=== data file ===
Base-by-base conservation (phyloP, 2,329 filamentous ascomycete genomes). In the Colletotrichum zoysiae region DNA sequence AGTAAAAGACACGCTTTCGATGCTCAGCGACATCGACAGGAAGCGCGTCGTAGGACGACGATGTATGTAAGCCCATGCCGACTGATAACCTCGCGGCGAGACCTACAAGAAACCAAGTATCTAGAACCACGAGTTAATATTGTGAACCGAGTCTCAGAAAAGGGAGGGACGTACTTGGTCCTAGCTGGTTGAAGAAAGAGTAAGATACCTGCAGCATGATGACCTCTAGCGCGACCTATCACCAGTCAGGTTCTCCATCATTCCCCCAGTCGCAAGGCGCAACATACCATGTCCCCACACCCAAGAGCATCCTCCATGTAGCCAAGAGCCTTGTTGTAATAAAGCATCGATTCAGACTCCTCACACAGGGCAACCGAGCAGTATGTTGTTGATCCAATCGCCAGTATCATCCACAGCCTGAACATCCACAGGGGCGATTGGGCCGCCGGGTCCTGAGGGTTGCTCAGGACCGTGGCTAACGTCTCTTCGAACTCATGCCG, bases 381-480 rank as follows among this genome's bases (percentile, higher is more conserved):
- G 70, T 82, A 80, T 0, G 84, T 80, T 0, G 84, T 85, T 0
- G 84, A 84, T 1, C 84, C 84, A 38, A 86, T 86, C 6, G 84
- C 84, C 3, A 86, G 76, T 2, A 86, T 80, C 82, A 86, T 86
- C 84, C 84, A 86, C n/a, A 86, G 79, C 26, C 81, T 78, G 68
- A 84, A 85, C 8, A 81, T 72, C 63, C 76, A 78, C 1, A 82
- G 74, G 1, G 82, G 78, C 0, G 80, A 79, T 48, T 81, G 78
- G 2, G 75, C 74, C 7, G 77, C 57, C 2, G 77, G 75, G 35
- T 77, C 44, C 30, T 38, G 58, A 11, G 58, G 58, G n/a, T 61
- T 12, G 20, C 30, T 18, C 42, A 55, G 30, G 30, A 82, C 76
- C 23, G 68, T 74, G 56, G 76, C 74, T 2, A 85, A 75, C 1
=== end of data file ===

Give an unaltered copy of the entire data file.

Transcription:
Base-by-base conservation (phyloP, 2,329 filamentous ascomycete genomes). In the Colletotrichum zoysiae region DNA sequence AGTAAAAGACACGCTTTCGATGCTCAGCGACATCGACAGGAAGCGCGTCGTAGGACGACGATGTATGTAAGCCCATGCCGACTGATAACCTCGCGGCGAGACCTACAAGAAACCAAGTATCTAGAACCACGAGTTAATATTGTGAACCGAGTCTCAGAAAAGGGAGGGACGTACTTGGTCCTAGCTGGTTGAAGAAAGAGTAAGATACCTGCAGCATGATGACCTCTAGCGCGACCTATCACCAGTCAGGTTCTCCATCATTCCCCCAGTCGCAAGGCGCAACATACCATGTCCCCACACCCAAGAGCATCCTCCATGTAGCCAAGAGCCTTGTTGTAATAAAGCATCGATTCAGACTCCTCACACAGGGCAACCGAGCAGTATGTTGTTGATCCAATCGCCAGTATCATCCACAGCCTGAACATCCACAGGGGCGATTGGGCCGCCGGGTCCTGAGGGTTGCTCAGGACCGTGGCTAACGTCTCTTCGAACTCATGCCG, bases 381-480 rank as follows among this genome's bases (percentile, higher is more conserved):
- G 70, T 82, A 80, T 0, G 84, T 80, T 0, G 84, T 85, T 0
- G 84, A 84, T 1, C 84, C 84, A 38, A 86, T 86, C 6, G 84
- C 84, C 3, A 86, G 76, T 2, A 86, T 80, C 82, A 86, T 86
- C 84, C 84, A 86, C n/a, A 86, G 79, C 26, C 81, T 78, G 68
- A 84, A 85, C 8, A 81, T 72, C 63, C 76, A 78, C 1, A 82
- G 74, G 1, G 82, G 78, C 0, G 80, A 79, T 48, T 81, G 78
- G 2, G 75, C 74, C 7, G 77, C 57, C 2, G 77, G 75, G 35
- T 77, C 44, C 30, T 38, G 58, A 11, G 58, G 58, G n/a, T 61
- T 12, G 20, C 30, T 18, C 42, A 55, G 30, G 30, A 82, C 76
- C 23, G 68, T 74, G 56, G 76, C 74, T 2, A 85, A 75, C 1